Protestors will stage demonstrations throughout Israel and the Palestinian territories on Saturday against the Bedouin resettlement bill known as the Prawer-Begin plan. Young Israeli Arab activists have organized what they call an "international day of rage" together with community organizations to mobilize against the government's plan to relocate some 30,000 Bedouin living in Israel's Negev desert.
- Displacing Bedouin in the name of a false god
- Jewish town to be built on Bedouin land under Negev relocation plan
- Cabinet OKs demolishing Bedouin village, replacing with Jewish town
The organizers have been campaigning for weeks to drum up support for a series of simultaneous rallies and assemblies that will take place on Saturday at central intersections in the Negev, Jerusalem, Haifa, Ramallah, and Gaza. Thousands are expected to take part in the protests. Local demonstrations will be joined by efforts in Berlin, the Hague, Cairo and other global cities.
"The government is treating us like we are some object that can be moved around," said Huda Abu Abyad, a law school student and activist in the cause. "We are being denied our basic right to determine our own fate – to decide where we will live, and how we will use our property. But we will not give up and we will continue to protest non-violently against [the] Prawer[-Begin Plan]."
Activists are decrying what they say is mounting government repression against residents of the Negev. They cite the arrest last week of Bedouin Sheikh Siakh Abu Mad'am al-Turi, from the unrecognized village of Al-Araqib, who has become a symbol of the struggle against relocating Bedouin to a few concentrated towns.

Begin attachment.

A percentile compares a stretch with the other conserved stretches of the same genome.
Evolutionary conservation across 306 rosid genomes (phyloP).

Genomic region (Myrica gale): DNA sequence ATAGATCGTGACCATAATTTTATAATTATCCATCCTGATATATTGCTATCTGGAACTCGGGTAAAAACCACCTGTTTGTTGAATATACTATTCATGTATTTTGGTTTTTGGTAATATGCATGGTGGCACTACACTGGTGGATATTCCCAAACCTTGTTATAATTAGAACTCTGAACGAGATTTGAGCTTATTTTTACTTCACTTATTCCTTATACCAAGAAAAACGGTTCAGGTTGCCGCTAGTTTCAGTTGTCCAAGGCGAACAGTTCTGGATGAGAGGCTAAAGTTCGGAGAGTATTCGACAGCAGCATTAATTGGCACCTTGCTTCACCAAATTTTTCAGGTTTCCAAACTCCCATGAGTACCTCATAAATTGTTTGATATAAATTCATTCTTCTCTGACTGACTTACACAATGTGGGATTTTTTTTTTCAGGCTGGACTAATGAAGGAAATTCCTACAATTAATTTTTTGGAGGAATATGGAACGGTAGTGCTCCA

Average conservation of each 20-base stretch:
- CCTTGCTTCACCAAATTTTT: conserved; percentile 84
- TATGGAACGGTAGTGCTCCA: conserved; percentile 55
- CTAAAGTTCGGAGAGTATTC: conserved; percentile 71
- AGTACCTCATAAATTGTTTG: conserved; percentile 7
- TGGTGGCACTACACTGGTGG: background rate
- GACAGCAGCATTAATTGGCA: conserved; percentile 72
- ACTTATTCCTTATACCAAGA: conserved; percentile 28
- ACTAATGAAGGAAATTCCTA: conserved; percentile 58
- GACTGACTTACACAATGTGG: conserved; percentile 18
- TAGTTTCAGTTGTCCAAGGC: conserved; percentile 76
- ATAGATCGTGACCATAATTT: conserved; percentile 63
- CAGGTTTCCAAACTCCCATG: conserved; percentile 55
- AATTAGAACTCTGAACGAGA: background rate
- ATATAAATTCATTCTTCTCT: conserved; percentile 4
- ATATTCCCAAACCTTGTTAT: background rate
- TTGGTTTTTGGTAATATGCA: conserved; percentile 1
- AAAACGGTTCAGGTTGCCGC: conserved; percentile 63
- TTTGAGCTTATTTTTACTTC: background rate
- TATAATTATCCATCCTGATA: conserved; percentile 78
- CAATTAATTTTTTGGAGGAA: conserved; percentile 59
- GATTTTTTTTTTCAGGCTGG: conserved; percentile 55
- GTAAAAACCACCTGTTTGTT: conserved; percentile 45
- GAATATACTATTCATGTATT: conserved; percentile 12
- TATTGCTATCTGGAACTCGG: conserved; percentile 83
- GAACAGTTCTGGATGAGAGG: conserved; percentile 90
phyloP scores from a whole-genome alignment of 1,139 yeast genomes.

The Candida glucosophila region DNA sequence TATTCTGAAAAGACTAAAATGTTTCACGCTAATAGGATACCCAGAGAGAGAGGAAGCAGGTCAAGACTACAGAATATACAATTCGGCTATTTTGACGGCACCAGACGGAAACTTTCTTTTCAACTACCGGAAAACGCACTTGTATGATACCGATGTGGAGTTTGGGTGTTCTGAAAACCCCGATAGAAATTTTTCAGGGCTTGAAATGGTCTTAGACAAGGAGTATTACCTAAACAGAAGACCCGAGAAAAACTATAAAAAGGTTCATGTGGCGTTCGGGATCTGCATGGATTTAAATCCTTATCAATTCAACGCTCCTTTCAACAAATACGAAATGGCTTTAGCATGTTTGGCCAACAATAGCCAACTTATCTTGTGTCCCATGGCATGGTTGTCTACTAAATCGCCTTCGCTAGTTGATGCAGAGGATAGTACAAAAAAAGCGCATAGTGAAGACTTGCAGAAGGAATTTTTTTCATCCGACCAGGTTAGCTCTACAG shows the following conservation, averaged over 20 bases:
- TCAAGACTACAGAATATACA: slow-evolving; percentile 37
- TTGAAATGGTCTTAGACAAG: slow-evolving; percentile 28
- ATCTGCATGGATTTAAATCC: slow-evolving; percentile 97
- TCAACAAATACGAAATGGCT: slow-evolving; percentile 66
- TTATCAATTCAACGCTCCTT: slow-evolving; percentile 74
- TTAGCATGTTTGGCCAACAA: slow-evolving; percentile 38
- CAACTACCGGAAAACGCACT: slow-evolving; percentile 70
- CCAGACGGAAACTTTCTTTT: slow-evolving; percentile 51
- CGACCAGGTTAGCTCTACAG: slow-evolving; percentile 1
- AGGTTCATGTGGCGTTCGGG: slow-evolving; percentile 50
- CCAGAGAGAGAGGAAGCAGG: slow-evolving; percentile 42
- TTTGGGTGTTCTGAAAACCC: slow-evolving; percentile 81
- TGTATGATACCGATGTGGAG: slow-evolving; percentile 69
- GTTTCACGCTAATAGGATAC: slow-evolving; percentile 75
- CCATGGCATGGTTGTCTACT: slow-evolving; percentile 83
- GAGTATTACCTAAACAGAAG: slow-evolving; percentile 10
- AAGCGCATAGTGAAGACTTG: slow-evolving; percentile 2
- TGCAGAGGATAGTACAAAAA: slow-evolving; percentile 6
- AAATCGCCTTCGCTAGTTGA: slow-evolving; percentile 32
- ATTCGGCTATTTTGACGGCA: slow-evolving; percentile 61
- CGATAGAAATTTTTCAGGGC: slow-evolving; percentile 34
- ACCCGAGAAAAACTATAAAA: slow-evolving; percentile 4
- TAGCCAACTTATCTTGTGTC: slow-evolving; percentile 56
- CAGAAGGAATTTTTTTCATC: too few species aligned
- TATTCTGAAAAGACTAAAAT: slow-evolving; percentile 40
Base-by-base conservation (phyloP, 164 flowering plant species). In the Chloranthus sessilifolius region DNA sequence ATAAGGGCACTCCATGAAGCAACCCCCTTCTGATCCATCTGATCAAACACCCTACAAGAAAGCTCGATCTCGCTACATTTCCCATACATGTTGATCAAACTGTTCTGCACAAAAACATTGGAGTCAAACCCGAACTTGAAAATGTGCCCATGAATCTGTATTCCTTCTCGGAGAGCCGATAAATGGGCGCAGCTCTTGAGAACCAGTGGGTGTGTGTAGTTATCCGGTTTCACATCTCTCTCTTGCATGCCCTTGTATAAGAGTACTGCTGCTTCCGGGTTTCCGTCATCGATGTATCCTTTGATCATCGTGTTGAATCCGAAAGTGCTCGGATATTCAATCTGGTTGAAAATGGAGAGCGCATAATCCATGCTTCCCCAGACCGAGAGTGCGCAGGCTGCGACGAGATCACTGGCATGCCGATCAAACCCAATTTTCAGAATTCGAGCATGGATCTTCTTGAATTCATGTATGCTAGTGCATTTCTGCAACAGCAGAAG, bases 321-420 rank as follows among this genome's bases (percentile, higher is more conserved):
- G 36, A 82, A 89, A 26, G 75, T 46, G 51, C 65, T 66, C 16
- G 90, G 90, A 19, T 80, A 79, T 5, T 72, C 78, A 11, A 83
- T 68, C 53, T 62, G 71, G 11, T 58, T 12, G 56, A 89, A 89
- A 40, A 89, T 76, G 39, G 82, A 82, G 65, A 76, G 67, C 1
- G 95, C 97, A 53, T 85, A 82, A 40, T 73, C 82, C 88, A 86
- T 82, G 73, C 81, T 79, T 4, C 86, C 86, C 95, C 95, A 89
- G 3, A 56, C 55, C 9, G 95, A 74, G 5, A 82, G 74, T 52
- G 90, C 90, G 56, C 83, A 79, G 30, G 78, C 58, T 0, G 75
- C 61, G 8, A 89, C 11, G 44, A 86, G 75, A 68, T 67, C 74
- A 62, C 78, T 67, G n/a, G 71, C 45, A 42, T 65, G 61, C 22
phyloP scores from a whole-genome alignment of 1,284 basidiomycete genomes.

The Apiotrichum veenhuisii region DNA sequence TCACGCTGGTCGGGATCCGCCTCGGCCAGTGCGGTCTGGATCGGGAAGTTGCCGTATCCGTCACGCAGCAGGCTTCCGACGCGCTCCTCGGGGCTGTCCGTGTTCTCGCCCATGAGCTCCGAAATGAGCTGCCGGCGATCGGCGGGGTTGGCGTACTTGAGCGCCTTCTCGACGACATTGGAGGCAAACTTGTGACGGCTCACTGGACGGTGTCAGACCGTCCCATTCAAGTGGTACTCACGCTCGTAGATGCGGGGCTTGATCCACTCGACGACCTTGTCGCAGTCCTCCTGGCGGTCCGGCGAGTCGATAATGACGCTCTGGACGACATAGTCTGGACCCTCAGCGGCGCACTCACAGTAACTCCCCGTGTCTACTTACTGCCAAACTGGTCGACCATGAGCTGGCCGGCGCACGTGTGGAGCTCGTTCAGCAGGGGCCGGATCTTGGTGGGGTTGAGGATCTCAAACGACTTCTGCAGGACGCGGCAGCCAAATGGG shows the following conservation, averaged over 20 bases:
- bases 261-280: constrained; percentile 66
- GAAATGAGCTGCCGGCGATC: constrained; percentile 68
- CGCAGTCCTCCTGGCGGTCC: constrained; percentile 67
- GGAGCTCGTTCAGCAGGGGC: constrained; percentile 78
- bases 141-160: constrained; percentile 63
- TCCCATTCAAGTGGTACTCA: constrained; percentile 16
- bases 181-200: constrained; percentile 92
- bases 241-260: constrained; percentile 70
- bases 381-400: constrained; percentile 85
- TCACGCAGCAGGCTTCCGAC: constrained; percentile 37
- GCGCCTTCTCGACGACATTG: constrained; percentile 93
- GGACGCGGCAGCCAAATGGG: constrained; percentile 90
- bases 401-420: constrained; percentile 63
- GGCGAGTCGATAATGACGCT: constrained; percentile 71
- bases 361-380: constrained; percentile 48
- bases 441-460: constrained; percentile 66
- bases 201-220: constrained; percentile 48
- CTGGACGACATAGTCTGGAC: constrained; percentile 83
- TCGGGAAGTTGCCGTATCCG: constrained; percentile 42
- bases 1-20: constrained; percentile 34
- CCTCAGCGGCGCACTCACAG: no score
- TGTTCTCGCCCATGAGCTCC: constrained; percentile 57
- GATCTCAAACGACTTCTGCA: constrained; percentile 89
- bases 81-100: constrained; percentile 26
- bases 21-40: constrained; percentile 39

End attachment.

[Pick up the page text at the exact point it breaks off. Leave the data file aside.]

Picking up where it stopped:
"The Israeli government apparently has no patience for a democratic process. The government has not bothered to wait for the plan to pass through the Knesset before implementing it on the ground," said 29-year-old Rahat resident and activist Fadi al-Ubra. "Escalations such as the arrest Sheikh Siakh only embolden to stop this plan. We are demonstrating to voice our protest."
Musician Peter Gabriel signed a letter published Friday against the Prawer-Begin Plan. The open letter published on the Guardian newspaper's website calls to support Saturday's demonstration and criticizes the British government for failing to address the issue.
"It is time for the U.K. to make its relationship with Israel conditional on respect for human rights and international law and take concrete action to hold Israel to account," the letters reads.